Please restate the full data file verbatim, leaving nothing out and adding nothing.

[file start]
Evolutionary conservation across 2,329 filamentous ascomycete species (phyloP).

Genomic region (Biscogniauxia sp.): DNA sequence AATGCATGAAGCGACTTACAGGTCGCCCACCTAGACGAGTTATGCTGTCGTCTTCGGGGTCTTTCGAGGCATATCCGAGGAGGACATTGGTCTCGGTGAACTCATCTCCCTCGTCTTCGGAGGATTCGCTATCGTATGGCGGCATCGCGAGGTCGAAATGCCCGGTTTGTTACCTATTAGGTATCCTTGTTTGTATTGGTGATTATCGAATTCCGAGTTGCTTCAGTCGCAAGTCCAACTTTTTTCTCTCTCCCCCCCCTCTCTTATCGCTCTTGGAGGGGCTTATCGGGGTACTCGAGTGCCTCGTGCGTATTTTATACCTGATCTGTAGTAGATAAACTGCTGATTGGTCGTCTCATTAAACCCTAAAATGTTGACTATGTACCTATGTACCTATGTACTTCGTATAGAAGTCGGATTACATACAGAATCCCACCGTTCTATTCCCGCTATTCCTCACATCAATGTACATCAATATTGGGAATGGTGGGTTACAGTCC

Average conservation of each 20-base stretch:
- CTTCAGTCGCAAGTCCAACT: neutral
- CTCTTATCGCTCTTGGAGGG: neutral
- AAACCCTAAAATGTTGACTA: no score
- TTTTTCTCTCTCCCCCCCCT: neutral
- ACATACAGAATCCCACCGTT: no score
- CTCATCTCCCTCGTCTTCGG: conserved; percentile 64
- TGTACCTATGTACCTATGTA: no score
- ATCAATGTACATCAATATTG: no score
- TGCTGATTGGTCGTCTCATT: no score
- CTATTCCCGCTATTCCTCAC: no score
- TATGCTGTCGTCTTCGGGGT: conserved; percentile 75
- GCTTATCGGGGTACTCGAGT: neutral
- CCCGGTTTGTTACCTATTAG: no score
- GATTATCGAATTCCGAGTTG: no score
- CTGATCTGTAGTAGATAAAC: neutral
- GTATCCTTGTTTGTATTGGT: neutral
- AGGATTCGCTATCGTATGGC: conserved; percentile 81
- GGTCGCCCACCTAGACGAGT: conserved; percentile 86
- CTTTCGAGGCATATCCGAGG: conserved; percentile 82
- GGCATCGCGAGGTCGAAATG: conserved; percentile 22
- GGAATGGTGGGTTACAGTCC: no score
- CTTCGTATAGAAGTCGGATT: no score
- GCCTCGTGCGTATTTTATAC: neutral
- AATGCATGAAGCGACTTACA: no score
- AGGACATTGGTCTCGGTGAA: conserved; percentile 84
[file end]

Evolutionary conservation across 2,329 filamentous ascomycete species (phyloP).

Genomic region (Biscogniauxia sp.): DNA sequence AATGCATGAAGCGACTTACAGGTCGCCCACCTAGACGAGTTATGCTGTCGTCTTCGGGGTCTTTCGAGGCATATCCGAGGAGGACATTGGTCTCGGTGAACTCATCTCCCTCGTCTTCGGAGGATTCGCTATCGTATGGCGGCATCGCGAGGTCGAAATGCCCGGTTTGTTACCTATTAGGTATCCTTGTTTGTATTGGTGATTATCGAATTCCGAGTTGCTTCAGTCGCAAGTCCAACTTTTTTCTCTCTCCCCCCCCTCTCTTATCGCTCTTGGAGGGGCTTATCGGGGTACTCGAGTGCCTCGTGCGTATTTTATACCTGATCTGTAGTAGATAAACTGCTGATTGGTCGTCTCATTAAACCCTAAAATGTTGACTATGTACCTATGTACCTATGTACTTCGTATAGAAGTCGGATTACATACAGAATCCCACCGTTCTATTCCCGCTATTCCTCACATCAATGTACATCAATATTGGGAATGGTGGGTTACAGTCC

Average conservation of each 20-base stretch:
- CTTCAGTCGCAAGTCCAACT: neutral
- CTCTTATCGCTCTTGGAGGG: neutral
- AAACCCTAAAATGTTGACTA: no score
- TTTTTCTCTCTCCCCCCCCT: neutral
- ACATACAGAATCCCACCGTT: no score
- CTCATCTCCCTCGTCTTCGG: conserved; percentile 64
- TGTACCTATGTACCTATGTA: no score
- ATCAATGTACATCAATATTG: no score
- TGCTGATTGGTCGTCTCATT: no score
- CTATTCCCGCTATTCCTCAC: no score
- TATGCTGTCGTCTTCGGGGT: conserved; percentile 75
- GCTTATCGGGGTACTCGAGT: neutral
- CCCGGTTTGTTACCTATTAG: no score
- GATTATCGAATTCCGAGTTG: no score
- CTGATCTGTAGTAGATAAAC: neutral
- GTATCCTTGTTTGTATTGGT: neutral
- AGGATTCGCTATCGTATGGC: conserved; percentile 81
- GGTCGCCCACCTAGACGAGT: conserved; percentile 86
- CTTTCGAGGCATATCCGAGG: conserved; percentile 82
- GGCATCGCGAGGTCGAAATG: conserved; percentile 22
- GGAATGGTGGGTTACAGTCC: no score
- CTTCGTATAGAAGTCGGATT: no score
- GCCTCGTGCGTATTTTATAC: neutral
- AATGCATGAAGCGACTTACA: no score
- AGGACATTGGTCTCGGTGAA: conserved; percentile 84